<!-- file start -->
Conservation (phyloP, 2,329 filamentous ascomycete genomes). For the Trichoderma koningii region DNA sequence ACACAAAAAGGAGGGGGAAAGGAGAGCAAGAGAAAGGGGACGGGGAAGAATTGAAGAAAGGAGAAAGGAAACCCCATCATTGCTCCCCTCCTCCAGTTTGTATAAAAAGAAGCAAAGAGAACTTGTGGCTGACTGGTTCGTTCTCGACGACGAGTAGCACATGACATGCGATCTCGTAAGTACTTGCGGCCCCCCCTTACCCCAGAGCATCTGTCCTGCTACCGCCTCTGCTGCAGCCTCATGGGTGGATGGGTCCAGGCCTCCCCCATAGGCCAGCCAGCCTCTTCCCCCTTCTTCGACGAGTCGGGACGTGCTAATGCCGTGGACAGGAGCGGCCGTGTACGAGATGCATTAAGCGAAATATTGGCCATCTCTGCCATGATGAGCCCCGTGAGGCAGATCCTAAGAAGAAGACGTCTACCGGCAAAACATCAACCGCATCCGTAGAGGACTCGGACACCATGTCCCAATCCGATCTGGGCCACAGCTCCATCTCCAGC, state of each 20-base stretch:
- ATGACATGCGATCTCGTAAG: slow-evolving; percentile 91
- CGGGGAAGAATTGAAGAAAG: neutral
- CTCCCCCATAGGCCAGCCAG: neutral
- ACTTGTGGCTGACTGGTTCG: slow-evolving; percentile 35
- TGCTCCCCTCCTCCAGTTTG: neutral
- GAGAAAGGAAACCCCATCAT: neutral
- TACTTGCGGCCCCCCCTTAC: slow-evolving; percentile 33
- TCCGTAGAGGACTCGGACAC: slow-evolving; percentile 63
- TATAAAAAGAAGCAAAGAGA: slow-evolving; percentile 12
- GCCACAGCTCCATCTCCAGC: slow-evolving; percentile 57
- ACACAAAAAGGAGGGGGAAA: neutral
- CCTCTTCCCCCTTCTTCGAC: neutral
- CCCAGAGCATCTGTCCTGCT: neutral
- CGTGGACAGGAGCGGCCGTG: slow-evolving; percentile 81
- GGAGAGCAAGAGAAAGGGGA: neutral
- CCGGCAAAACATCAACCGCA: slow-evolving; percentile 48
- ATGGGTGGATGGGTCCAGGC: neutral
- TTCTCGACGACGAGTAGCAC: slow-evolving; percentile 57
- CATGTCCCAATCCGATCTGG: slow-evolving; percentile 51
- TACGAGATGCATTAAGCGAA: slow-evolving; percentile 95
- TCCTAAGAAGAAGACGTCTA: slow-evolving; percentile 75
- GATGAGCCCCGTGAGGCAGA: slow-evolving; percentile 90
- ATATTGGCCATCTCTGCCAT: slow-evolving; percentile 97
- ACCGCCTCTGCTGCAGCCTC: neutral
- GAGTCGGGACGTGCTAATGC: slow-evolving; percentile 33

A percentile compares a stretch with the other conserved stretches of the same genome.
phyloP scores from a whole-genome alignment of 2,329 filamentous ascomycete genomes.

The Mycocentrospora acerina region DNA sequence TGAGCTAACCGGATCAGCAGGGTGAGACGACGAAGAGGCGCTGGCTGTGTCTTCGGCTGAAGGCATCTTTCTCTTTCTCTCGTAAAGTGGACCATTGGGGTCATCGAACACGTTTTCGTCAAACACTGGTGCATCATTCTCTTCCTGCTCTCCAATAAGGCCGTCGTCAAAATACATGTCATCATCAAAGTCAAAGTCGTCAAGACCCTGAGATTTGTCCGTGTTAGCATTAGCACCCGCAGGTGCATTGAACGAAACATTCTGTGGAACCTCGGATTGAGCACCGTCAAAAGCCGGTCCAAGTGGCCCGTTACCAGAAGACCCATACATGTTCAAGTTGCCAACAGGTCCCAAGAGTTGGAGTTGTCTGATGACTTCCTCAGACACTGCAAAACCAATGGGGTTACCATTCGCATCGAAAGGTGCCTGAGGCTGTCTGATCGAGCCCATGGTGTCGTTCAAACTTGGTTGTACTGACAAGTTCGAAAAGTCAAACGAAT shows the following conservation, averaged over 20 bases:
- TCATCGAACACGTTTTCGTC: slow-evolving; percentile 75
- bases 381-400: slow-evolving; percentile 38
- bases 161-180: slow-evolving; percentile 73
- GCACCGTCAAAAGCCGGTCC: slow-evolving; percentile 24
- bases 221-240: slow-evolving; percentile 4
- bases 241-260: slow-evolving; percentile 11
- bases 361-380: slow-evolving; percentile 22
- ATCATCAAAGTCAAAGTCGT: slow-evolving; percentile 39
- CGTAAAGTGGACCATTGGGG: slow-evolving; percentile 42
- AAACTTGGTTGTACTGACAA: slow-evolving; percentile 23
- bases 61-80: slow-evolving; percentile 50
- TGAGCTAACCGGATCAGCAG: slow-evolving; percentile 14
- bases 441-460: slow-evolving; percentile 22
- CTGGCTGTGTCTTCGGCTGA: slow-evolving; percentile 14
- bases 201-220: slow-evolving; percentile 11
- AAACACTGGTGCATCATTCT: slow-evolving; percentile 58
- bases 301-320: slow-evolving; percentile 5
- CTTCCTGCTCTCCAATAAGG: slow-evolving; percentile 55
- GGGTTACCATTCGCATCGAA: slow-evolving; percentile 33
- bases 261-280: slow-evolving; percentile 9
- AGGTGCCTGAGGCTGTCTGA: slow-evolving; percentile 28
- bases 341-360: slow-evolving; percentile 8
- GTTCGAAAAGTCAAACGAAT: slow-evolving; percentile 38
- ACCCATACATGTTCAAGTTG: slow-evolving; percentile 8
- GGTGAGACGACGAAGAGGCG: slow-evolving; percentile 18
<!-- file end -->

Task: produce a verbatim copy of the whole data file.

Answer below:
Conservation (phyloP, 2,329 filamentous ascomycete genomes). For the Trichoderma koningii region DNA sequence ACACAAAAAGGAGGGGGAAAGGAGAGCAAGAGAAAGGGGACGGGGAAGAATTGAAGAAAGGAGAAAGGAAACCCCATCATTGCTCCCCTCCTCCAGTTTGTATAAAAAGAAGCAAAGAGAACTTGTGGCTGACTGGTTCGTTCTCGACGACGAGTAGCACATGACATGCGATCTCGTAAGTACTTGCGGCCCCCCCTTACCCCAGAGCATCTGTCCTGCTACCGCCTCTGCTGCAGCCTCATGGGTGGATGGGTCCAGGCCTCCCCCATAGGCCAGCCAGCCTCTTCCCCCTTCTTCGACGAGTCGGGACGTGCTAATGCCGTGGACAGGAGCGGCCGTGTACGAGATGCATTAAGCGAAATATTGGCCATCTCTGCCATGATGAGCCCCGTGAGGCAGATCCTAAGAAGAAGACGTCTACCGGCAAAACATCAACCGCATCCGTAGAGGACTCGGACACCATGTCCCAATCCGATCTGGGCCACAGCTCCATCTCCAGC, state of each 20-base stretch:
- ATGACATGCGATCTCGTAAG: slow-evolving; percentile 91
- CGGGGAAGAATTGAAGAAAG: neutral
- CTCCCCCATAGGCCAGCCAG: neutral
- ACTTGTGGCTGACTGGTTCG: slow-evolving; percentile 35
- TGCTCCCCTCCTCCAGTTTG: neutral
- GAGAAAGGAAACCCCATCAT: neutral
- TACTTGCGGCCCCCCCTTAC: slow-evolving; percentile 33
- TCCGTAGAGGACTCGGACAC: slow-evolving; percentile 63
- TATAAAAAGAAGCAAAGAGA: slow-evolving; percentile 12
- GCCACAGCTCCATCTCCAGC: slow-evolving; percentile 57
- ACACAAAAAGGAGGGGGAAA: neutral
- CCTCTTCCCCCTTCTTCGAC: neutral
- CCCAGAGCATCTGTCCTGCT: neutral
- CGTGGACAGGAGCGGCCGTG: slow-evolving; percentile 81
- GGAGAGCAAGAGAAAGGGGA: neutral
- CCGGCAAAACATCAACCGCA: slow-evolving; percentile 48
- ATGGGTGGATGGGTCCAGGC: neutral
- TTCTCGACGACGAGTAGCAC: slow-evolving; percentile 57
- CATGTCCCAATCCGATCTGG: slow-evolving; percentile 51
- TACGAGATGCATTAAGCGAA: slow-evolving; percentile 95
- TCCTAAGAAGAAGACGTCTA: slow-evolving; percentile 75
- GATGAGCCCCGTGAGGCAGA: slow-evolving; percentile 90
- ATATTGGCCATCTCTGCCAT: slow-evolving; percentile 97
- ACCGCCTCTGCTGCAGCCTC: neutral
- GAGTCGGGACGTGCTAATGC: slow-evolving; percentile 33

A percentile compares a stretch with the other conserved stretches of the same genome.
phyloP scores from a whole-genome alignment of 2,329 filamentous ascomycete genomes.

The Mycocentrospora acerina region DNA sequence TGAGCTAACCGGATCAGCAGGGTGAGACGACGAAGAGGCGCTGGCTGTGTCTTCGGCTGAAGGCATCTTTCTCTTTCTCTCGTAAAGTGGACCATTGGGGTCATCGAACACGTTTTCGTCAAACACTGGTGCATCATTCTCTTCCTGCTCTCCAATAAGGCCGTCGTCAAAATACATGTCATCATCAAAGTCAAAGTCGTCAAGACCCTGAGATTTGTCCGTGTTAGCATTAGCACCCGCAGGTGCATTGAACGAAACATTCTGTGGAACCTCGGATTGAGCACCGTCAAAAGCCGGTCCAAGTGGCCCGTTACCAGAAGACCCATACATGTTCAAGTTGCCAACAGGTCCCAAGAGTTGGAGTTGTCTGATGACTTCCTCAGACACTGCAAAACCAATGGGGTTACCATTCGCATCGAAAGGTGCCTGAGGCTGTCTGATCGAGCCCATGGTGTCGTTCAAACTTGGTTGTACTGACAAGTTCGAAAAGTCAAACGAAT shows the following conservation, averaged over 20 bases:
- TCATCGAACACGTTTTCGTC: slow-evolving; percentile 75
- bases 381-400: slow-evolving; percentile 38
- bases 161-180: slow-evolving; percentile 73
- GCACCGTCAAAAGCCGGTCC: slow-evolving; percentile 24
- bases 221-240: slow-evolving; percentile 4
- bases 241-260: slow-evolving; percentile 11
- bases 361-380: slow-evolving; percentile 22
- ATCATCAAAGTCAAAGTCGT: slow-evolving; percentile 39
- CGTAAAGTGGACCATTGGGG: slow-evolving; percentile 42
- AAACTTGGTTGTACTGACAA: slow-evolving; percentile 23
- bases 61-80: slow-evolving; percentile 50
- TGAGCTAACCGGATCAGCAG: slow-evolving; percentile 14
- bases 441-460: slow-evolving; percentile 22
- CTGGCTGTGTCTTCGGCTGA: slow-evolving; percentile 14
- bases 201-220: slow-evolving; percentile 11
- AAACACTGGTGCATCATTCT: slow-evolving; percentile 58
- bases 301-320: slow-evolving; percentile 5
- CTTCCTGCTCTCCAATAAGG: slow-evolving; percentile 55
- GGGTTACCATTCGCATCGAA: slow-evolving; percentile 33
- bases 261-280: slow-evolving; percentile 9
- AGGTGCCTGAGGCTGTCTGA: slow-evolving; percentile 28
- bases 341-360: slow-evolving; percentile 8
- GTTCGAAAAGTCAAACGAAT: slow-evolving; percentile 38
- ACCCATACATGTTCAAGTTG: slow-evolving; percentile 8
- GGTGAGACGACGAAGAGGCG: slow-evolving; percentile 18